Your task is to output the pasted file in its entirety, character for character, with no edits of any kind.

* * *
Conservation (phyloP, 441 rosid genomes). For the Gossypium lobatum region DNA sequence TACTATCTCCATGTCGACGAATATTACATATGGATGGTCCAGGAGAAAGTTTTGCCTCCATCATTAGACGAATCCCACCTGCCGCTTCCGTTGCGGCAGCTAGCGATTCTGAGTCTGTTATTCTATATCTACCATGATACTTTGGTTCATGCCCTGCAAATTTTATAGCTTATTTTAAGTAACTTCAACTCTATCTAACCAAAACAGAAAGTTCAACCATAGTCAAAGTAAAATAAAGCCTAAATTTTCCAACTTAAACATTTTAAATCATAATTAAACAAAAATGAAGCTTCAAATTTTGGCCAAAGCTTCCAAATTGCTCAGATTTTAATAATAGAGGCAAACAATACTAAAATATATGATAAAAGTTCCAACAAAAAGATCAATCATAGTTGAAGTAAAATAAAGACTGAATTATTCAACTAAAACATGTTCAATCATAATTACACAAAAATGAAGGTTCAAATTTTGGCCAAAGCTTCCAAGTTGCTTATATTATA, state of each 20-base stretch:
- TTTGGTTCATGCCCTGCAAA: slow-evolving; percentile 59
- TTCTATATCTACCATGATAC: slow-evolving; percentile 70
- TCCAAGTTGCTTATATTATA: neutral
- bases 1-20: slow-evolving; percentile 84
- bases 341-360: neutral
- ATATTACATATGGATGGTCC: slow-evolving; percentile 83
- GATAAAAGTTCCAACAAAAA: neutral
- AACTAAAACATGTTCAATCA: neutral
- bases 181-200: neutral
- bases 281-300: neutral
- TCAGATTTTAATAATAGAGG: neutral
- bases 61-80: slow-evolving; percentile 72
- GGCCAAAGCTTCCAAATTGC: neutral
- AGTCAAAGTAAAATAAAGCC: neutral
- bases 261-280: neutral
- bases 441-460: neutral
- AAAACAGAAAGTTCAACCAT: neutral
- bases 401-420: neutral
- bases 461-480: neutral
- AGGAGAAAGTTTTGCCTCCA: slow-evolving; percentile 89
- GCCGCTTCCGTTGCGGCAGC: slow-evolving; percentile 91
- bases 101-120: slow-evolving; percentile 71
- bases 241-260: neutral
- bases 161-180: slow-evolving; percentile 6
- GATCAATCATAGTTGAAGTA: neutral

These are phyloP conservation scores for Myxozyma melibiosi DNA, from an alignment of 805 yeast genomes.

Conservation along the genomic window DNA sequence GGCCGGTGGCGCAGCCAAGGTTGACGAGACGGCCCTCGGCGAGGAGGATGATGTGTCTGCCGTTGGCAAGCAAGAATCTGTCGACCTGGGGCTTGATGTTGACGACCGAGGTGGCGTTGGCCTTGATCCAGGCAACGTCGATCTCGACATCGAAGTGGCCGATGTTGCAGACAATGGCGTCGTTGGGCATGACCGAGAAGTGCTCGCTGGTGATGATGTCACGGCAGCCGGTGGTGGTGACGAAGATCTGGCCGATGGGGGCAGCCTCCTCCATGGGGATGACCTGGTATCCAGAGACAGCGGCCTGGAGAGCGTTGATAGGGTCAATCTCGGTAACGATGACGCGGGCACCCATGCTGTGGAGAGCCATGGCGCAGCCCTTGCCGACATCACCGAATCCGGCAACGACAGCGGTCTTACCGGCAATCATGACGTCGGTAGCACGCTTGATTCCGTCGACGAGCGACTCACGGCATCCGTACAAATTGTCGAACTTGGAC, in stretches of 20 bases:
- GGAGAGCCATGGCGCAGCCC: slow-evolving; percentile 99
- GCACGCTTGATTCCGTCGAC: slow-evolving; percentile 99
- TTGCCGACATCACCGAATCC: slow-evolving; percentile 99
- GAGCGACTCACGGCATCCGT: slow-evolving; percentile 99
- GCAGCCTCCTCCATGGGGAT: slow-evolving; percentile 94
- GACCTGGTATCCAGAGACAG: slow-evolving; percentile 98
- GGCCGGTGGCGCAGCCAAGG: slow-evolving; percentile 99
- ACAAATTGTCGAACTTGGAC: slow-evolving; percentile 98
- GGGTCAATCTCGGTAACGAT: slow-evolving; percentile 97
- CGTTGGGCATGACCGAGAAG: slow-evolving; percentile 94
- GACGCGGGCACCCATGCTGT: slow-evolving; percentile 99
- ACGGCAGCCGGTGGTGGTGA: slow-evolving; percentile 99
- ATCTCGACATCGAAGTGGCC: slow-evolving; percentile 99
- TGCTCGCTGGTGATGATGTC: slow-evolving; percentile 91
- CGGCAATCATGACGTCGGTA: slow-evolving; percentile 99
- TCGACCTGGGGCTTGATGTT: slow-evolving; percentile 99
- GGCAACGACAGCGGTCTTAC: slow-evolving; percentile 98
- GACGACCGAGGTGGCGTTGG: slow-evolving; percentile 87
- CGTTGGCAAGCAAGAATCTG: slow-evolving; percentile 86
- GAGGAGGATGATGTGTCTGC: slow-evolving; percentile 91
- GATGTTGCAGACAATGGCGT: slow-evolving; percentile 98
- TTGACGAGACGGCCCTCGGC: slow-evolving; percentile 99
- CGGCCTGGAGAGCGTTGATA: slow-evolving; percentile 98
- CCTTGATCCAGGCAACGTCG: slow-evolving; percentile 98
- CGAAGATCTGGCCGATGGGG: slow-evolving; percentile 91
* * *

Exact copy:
Conservation (phyloP, 441 rosid genomes). For the Gossypium lobatum region DNA sequence TACTATCTCCATGTCGACGAATATTACATATGGATGGTCCAGGAGAAAGTTTTGCCTCCATCATTAGACGAATCCCACCTGCCGCTTCCGTTGCGGCAGCTAGCGATTCTGAGTCTGTTATTCTATATCTACCATGATACTTTGGTTCATGCCCTGCAAATTTTATAGCTTATTTTAAGTAACTTCAACTCTATCTAACCAAAACAGAAAGTTCAACCATAGTCAAAGTAAAATAAAGCCTAAATTTTCCAACTTAAACATTTTAAATCATAATTAAACAAAAATGAAGCTTCAAATTTTGGCCAAAGCTTCCAAATTGCTCAGATTTTAATAATAGAGGCAAACAATACTAAAATATATGATAAAAGTTCCAACAAAAAGATCAATCATAGTTGAAGTAAAATAAAGACTGAATTATTCAACTAAAACATGTTCAATCATAATTACACAAAAATGAAGGTTCAAATTTTGGCCAAAGCTTCCAAGTTGCTTATATTATA, state of each 20-base stretch:
- TTTGGTTCATGCCCTGCAAA: slow-evolving; percentile 59
- TTCTATATCTACCATGATAC: slow-evolving; percentile 70
- TCCAAGTTGCTTATATTATA: neutral
- bases 1-20: slow-evolving; percentile 84
- bases 341-360: neutral
- ATATTACATATGGATGGTCC: slow-evolving; percentile 83
- GATAAAAGTTCCAACAAAAA: neutral
- AACTAAAACATGTTCAATCA: neutral
- bases 181-200: neutral
- bases 281-300: neutral
- TCAGATTTTAATAATAGAGG: neutral
- bases 61-80: slow-evolving; percentile 72
- GGCCAAAGCTTCCAAATTGC: neutral
- AGTCAAAGTAAAATAAAGCC: neutral
- bases 261-280: neutral
- bases 441-460: neutral
- AAAACAGAAAGTTCAACCAT: neutral
- bases 401-420: neutral
- bases 461-480: neutral
- AGGAGAAAGTTTTGCCTCCA: slow-evolving; percentile 89
- GCCGCTTCCGTTGCGGCAGC: slow-evolving; percentile 91
- bases 101-120: slow-evolving; percentile 71
- bases 241-260: neutral
- bases 161-180: slow-evolving; percentile 6
- GATCAATCATAGTTGAAGTA: neutral

These are phyloP conservation scores for Myxozyma melibiosi DNA, from an alignment of 805 yeast genomes.

Conservation along the genomic window DNA sequence GGCCGGTGGCGCAGCCAAGGTTGACGAGACGGCCCTCGGCGAGGAGGATGATGTGTCTGCCGTTGGCAAGCAAGAATCTGTCGACCTGGGGCTTGATGTTGACGACCGAGGTGGCGTTGGCCTTGATCCAGGCAACGTCGATCTCGACATCGAAGTGGCCGATGTTGCAGACAATGGCGTCGTTGGGCATGACCGAGAAGTGCTCGCTGGTGATGATGTCACGGCAGCCGGTGGTGGTGACGAAGATCTGGCCGATGGGGGCAGCCTCCTCCATGGGGATGACCTGGTATCCAGAGACAGCGGCCTGGAGAGCGTTGATAGGGTCAATCTCGGTAACGATGACGCGGGCACCCATGCTGTGGAGAGCCATGGCGCAGCCCTTGCCGACATCACCGAATCCGGCAACGACAGCGGTCTTACCGGCAATCATGACGTCGGTAGCACGCTTGATTCCGTCGACGAGCGACTCACGGCATCCGTACAAATTGTCGAACTTGGAC, in stretches of 20 bases:
- GGAGAGCCATGGCGCAGCCC: slow-evolving; percentile 99
- GCACGCTTGATTCCGTCGAC: slow-evolving; percentile 99
- TTGCCGACATCACCGAATCC: slow-evolving; percentile 99
- GAGCGACTCACGGCATCCGT: slow-evolving; percentile 99
- GCAGCCTCCTCCATGGGGAT: slow-evolving; percentile 94
- GACCTGGTATCCAGAGACAG: slow-evolving; percentile 98
- GGCCGGTGGCGCAGCCAAGG: slow-evolving; percentile 99
- ACAAATTGTCGAACTTGGAC: slow-evolving; percentile 98
- GGGTCAATCTCGGTAACGAT: slow-evolving; percentile 97
- CGTTGGGCATGACCGAGAAG: slow-evolving; percentile 94
- GACGCGGGCACCCATGCTGT: slow-evolving; percentile 99
- ACGGCAGCCGGTGGTGGTGA: slow-evolving; percentile 99
- ATCTCGACATCGAAGTGGCC: slow-evolving; percentile 99
- TGCTCGCTGGTGATGATGTC: slow-evolving; percentile 91
- CGGCAATCATGACGTCGGTA: slow-evolving; percentile 99
- TCGACCTGGGGCTTGATGTT: slow-evolving; percentile 99
- GGCAACGACAGCGGTCTTAC: slow-evolving; percentile 98
- GACGACCGAGGTGGCGTTGG: slow-evolving; percentile 87
- CGTTGGCAAGCAAGAATCTG: slow-evolving; percentile 86
- GAGGAGGATGATGTGTCTGC: slow-evolving; percentile 91
- GATGTTGCAGACAATGGCGT: slow-evolving; percentile 98
- TTGACGAGACGGCCCTCGGC: slow-evolving; percentile 99
- CGGCCTGGAGAGCGTTGATA: slow-evolving; percentile 98
- CCTTGATCCAGGCAACGTCG: slow-evolving; percentile 98
- CGAAGATCTGGCCGATGGGG: slow-evolving; percentile 91